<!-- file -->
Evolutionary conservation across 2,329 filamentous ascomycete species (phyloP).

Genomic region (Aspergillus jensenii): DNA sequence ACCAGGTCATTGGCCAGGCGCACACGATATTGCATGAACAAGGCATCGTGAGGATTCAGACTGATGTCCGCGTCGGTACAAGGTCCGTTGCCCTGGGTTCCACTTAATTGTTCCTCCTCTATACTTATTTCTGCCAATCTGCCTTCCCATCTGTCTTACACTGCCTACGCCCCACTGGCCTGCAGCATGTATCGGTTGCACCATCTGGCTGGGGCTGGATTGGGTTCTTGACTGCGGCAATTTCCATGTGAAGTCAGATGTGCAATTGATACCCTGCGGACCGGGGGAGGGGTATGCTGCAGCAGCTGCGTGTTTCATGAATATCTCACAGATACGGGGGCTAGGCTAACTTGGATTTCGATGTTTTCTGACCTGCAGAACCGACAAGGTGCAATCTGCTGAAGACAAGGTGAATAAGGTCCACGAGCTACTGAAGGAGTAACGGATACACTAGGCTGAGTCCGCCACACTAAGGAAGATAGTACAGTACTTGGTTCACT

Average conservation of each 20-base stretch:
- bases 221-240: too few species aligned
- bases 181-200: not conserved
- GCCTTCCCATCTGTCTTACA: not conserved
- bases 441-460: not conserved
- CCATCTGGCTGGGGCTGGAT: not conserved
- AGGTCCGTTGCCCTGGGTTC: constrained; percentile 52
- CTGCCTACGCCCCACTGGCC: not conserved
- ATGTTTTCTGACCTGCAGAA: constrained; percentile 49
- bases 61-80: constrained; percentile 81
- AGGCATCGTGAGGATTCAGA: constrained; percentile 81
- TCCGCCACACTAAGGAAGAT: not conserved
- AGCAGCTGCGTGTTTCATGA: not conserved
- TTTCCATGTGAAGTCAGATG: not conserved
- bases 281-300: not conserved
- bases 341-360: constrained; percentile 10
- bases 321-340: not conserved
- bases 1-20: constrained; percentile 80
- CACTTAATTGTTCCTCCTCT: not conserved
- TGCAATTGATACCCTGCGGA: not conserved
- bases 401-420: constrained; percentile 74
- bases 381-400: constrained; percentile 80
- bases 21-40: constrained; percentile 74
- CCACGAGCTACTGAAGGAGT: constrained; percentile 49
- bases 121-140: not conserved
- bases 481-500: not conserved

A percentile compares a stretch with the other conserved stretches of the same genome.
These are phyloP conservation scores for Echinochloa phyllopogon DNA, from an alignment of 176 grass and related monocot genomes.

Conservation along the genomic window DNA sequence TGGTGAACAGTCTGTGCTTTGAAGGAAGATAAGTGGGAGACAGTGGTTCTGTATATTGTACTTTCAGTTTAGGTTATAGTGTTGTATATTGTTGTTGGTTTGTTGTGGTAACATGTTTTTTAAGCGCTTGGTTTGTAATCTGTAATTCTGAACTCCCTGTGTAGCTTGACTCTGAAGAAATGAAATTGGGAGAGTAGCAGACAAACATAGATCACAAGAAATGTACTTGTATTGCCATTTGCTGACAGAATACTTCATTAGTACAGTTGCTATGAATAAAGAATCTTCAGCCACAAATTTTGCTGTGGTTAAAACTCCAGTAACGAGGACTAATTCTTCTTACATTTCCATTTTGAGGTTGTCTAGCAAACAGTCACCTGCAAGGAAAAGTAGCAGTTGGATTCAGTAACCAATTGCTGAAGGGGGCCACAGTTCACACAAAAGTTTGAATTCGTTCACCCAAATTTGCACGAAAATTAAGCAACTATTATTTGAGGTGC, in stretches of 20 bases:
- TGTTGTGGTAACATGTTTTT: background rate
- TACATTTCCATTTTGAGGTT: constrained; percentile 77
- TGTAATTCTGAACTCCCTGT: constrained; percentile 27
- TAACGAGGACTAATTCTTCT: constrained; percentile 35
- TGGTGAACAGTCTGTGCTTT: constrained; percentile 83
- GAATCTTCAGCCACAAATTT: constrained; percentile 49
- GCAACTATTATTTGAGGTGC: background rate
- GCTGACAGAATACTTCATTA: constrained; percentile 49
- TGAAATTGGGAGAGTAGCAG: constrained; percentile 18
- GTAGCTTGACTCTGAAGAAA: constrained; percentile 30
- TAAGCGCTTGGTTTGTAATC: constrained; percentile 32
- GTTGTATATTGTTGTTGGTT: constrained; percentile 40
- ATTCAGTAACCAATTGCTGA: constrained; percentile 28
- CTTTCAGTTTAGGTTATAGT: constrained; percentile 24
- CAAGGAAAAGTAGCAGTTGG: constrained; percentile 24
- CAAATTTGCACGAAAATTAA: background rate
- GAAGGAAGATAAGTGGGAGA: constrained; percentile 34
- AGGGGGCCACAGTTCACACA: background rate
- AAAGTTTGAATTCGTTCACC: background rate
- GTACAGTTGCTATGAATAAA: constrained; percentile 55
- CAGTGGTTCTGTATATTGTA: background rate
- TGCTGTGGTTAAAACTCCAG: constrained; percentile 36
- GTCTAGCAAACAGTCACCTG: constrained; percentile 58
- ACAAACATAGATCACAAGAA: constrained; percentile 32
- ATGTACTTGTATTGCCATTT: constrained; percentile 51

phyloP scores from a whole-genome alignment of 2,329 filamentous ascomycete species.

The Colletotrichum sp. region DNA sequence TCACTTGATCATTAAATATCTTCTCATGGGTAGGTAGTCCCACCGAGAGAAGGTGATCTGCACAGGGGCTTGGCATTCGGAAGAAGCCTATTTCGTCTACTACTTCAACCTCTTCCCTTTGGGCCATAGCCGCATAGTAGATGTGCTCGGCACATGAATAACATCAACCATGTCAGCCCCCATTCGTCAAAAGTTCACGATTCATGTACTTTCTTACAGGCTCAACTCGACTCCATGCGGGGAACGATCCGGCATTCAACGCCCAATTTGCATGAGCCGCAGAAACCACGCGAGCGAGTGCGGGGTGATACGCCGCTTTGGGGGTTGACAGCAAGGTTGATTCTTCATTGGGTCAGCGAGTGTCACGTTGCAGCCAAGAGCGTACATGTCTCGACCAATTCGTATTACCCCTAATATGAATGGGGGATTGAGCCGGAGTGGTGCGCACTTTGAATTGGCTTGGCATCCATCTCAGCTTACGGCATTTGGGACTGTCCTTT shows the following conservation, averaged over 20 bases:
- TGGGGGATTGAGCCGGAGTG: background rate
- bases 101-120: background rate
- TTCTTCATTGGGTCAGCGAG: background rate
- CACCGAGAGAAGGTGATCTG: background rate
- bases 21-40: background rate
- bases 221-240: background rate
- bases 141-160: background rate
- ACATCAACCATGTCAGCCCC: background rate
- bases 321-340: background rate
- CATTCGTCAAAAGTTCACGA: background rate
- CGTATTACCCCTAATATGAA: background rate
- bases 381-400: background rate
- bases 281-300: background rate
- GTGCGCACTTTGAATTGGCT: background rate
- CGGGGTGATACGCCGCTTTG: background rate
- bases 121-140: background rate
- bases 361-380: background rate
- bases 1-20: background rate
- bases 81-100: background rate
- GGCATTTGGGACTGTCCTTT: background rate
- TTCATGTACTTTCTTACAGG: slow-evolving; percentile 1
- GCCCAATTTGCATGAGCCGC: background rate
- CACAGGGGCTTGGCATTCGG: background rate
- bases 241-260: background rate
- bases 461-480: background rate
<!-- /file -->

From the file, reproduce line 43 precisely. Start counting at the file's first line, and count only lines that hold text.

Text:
- GTTGTATATTGTTGTTGGTT: constrained; percentile 40